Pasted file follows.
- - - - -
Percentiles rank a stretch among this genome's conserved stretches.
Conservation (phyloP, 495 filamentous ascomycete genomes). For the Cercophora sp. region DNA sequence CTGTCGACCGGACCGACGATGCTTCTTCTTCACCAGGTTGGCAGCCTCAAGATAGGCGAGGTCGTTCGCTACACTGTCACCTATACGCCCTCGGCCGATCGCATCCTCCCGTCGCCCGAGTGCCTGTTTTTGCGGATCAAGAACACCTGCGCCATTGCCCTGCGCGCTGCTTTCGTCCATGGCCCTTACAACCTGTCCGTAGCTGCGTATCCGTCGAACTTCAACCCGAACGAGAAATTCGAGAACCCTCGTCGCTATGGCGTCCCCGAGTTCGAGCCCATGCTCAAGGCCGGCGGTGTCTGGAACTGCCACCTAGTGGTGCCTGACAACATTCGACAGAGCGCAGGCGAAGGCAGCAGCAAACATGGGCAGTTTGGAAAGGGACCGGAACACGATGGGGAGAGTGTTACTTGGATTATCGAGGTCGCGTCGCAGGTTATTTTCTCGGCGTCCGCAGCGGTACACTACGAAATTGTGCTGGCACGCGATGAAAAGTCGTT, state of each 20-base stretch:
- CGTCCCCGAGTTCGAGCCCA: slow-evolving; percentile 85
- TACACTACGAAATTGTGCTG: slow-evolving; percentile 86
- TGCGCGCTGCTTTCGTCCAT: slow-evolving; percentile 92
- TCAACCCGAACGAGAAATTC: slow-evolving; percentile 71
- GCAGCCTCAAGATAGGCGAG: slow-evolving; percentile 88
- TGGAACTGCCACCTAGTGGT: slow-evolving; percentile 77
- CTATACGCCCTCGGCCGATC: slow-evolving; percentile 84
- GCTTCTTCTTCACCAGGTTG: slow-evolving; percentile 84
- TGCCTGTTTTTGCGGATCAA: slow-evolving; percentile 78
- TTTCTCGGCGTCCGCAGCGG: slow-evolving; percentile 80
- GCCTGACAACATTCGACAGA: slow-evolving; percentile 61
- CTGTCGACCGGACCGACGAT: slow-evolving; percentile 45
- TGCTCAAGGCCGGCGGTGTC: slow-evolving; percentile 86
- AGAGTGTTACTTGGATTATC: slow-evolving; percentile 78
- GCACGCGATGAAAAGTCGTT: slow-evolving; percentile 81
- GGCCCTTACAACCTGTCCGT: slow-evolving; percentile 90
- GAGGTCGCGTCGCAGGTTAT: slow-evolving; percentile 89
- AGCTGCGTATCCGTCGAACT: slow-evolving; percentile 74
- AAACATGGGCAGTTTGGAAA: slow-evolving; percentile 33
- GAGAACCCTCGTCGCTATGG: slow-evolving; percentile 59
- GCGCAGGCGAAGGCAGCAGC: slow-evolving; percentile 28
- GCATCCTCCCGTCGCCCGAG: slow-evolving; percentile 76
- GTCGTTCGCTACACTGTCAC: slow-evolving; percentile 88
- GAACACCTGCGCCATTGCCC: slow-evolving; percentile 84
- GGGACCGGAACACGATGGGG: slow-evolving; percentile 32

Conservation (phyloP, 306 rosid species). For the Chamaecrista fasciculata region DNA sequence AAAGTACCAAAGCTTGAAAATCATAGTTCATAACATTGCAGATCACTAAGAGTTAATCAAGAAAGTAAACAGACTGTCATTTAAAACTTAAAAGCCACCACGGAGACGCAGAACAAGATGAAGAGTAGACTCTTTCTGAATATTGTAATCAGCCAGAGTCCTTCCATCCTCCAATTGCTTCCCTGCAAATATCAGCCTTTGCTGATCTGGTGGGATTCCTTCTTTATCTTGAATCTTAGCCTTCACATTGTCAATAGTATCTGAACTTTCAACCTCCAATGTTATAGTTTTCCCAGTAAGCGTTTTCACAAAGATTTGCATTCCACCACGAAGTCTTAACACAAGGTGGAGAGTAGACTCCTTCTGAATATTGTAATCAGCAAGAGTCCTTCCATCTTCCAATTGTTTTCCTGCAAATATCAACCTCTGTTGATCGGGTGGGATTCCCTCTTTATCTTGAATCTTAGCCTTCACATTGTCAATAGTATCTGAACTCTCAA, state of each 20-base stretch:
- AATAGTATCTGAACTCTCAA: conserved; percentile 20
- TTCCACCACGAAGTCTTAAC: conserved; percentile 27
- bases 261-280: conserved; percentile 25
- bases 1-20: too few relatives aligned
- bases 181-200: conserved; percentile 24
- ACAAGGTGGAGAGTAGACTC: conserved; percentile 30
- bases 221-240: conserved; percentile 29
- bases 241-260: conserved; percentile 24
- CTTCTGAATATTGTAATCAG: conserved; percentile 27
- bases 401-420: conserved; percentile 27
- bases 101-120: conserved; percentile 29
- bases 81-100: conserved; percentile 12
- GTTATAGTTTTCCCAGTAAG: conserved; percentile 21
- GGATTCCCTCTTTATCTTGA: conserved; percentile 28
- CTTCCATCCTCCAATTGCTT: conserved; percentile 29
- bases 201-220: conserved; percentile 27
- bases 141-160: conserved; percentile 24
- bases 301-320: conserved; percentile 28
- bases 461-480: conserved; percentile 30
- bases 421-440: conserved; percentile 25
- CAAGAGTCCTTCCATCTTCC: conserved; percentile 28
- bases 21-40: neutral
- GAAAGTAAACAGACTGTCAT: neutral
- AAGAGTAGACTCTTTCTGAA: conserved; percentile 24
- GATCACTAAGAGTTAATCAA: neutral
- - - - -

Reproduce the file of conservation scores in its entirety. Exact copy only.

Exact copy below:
Percentiles rank a stretch among this genome's conserved stretches.
Conservation (phyloP, 495 filamentous ascomycete genomes). For the Cercophora sp. region DNA sequence CTGTCGACCGGACCGACGATGCTTCTTCTTCACCAGGTTGGCAGCCTCAAGATAGGCGAGGTCGTTCGCTACACTGTCACCTATACGCCCTCGGCCGATCGCATCCTCCCGTCGCCCGAGTGCCTGTTTTTGCGGATCAAGAACACCTGCGCCATTGCCCTGCGCGCTGCTTTCGTCCATGGCCCTTACAACCTGTCCGTAGCTGCGTATCCGTCGAACTTCAACCCGAACGAGAAATTCGAGAACCCTCGTCGCTATGGCGTCCCCGAGTTCGAGCCCATGCTCAAGGCCGGCGGTGTCTGGAACTGCCACCTAGTGGTGCCTGACAACATTCGACAGAGCGCAGGCGAAGGCAGCAGCAAACATGGGCAGTTTGGAAAGGGACCGGAACACGATGGGGAGAGTGTTACTTGGATTATCGAGGTCGCGTCGCAGGTTATTTTCTCGGCGTCCGCAGCGGTACACTACGAAATTGTGCTGGCACGCGATGAAAAGTCGTT, state of each 20-base stretch:
- CGTCCCCGAGTTCGAGCCCA: slow-evolving; percentile 85
- TACACTACGAAATTGTGCTG: slow-evolving; percentile 86
- TGCGCGCTGCTTTCGTCCAT: slow-evolving; percentile 92
- TCAACCCGAACGAGAAATTC: slow-evolving; percentile 71
- GCAGCCTCAAGATAGGCGAG: slow-evolving; percentile 88
- TGGAACTGCCACCTAGTGGT: slow-evolving; percentile 77
- CTATACGCCCTCGGCCGATC: slow-evolving; percentile 84
- GCTTCTTCTTCACCAGGTTG: slow-evolving; percentile 84
- TGCCTGTTTTTGCGGATCAA: slow-evolving; percentile 78
- TTTCTCGGCGTCCGCAGCGG: slow-evolving; percentile 80
- GCCTGACAACATTCGACAGA: slow-evolving; percentile 61
- CTGTCGACCGGACCGACGAT: slow-evolving; percentile 45
- TGCTCAAGGCCGGCGGTGTC: slow-evolving; percentile 86
- AGAGTGTTACTTGGATTATC: slow-evolving; percentile 78
- GCACGCGATGAAAAGTCGTT: slow-evolving; percentile 81
- GGCCCTTACAACCTGTCCGT: slow-evolving; percentile 90
- GAGGTCGCGTCGCAGGTTAT: slow-evolving; percentile 89
- AGCTGCGTATCCGTCGAACT: slow-evolving; percentile 74
- AAACATGGGCAGTTTGGAAA: slow-evolving; percentile 33
- GAGAACCCTCGTCGCTATGG: slow-evolving; percentile 59
- GCGCAGGCGAAGGCAGCAGC: slow-evolving; percentile 28
- GCATCCTCCCGTCGCCCGAG: slow-evolving; percentile 76
- GTCGTTCGCTACACTGTCAC: slow-evolving; percentile 88
- GAACACCTGCGCCATTGCCC: slow-evolving; percentile 84
- GGGACCGGAACACGATGGGG: slow-evolving; percentile 32

Conservation (phyloP, 306 rosid species). For the Chamaecrista fasciculata region DNA sequence AAAGTACCAAAGCTTGAAAATCATAGTTCATAACATTGCAGATCACTAAGAGTTAATCAAGAAAGTAAACAGACTGTCATTTAAAACTTAAAAGCCACCACGGAGACGCAGAACAAGATGAAGAGTAGACTCTTTCTGAATATTGTAATCAGCCAGAGTCCTTCCATCCTCCAATTGCTTCCCTGCAAATATCAGCCTTTGCTGATCTGGTGGGATTCCTTCTTTATCTTGAATCTTAGCCTTCACATTGTCAATAGTATCTGAACTTTCAACCTCCAATGTTATAGTTTTCCCAGTAAGCGTTTTCACAAAGATTTGCATTCCACCACGAAGTCTTAACACAAGGTGGAGAGTAGACTCCTTCTGAATATTGTAATCAGCAAGAGTCCTTCCATCTTCCAATTGTTTTCCTGCAAATATCAACCTCTGTTGATCGGGTGGGATTCCCTCTTTATCTTGAATCTTAGCCTTCACATTGTCAATAGTATCTGAACTCTCAA, state of each 20-base stretch:
- AATAGTATCTGAACTCTCAA: conserved; percentile 20
- TTCCACCACGAAGTCTTAAC: conserved; percentile 27
- bases 261-280: conserved; percentile 25
- bases 1-20: too few relatives aligned
- bases 181-200: conserved; percentile 24
- ACAAGGTGGAGAGTAGACTC: conserved; percentile 30
- bases 221-240: conserved; percentile 29
- bases 241-260: conserved; percentile 24
- CTTCTGAATATTGTAATCAG: conserved; percentile 27
- bases 401-420: conserved; percentile 27
- bases 101-120: conserved; percentile 29
- bases 81-100: conserved; percentile 12
- GTTATAGTTTTCCCAGTAAG: conserved; percentile 21
- GGATTCCCTCTTTATCTTGA: conserved; percentile 28
- CTTCCATCCTCCAATTGCTT: conserved; percentile 29
- bases 201-220: conserved; percentile 27
- bases 141-160: conserved; percentile 24
- bases 301-320: conserved; percentile 28
- bases 461-480: conserved; percentile 30
- bases 421-440: conserved; percentile 25
- CAAGAGTCCTTCCATCTTCC: conserved; percentile 28
- bases 21-40: neutral
- GAAAGTAAACAGACTGTCAT: neutral
- AAGAGTAGACTCTTTCTGAA: conserved; percentile 24
- GATCACTAAGAGTTAATCAA: neutral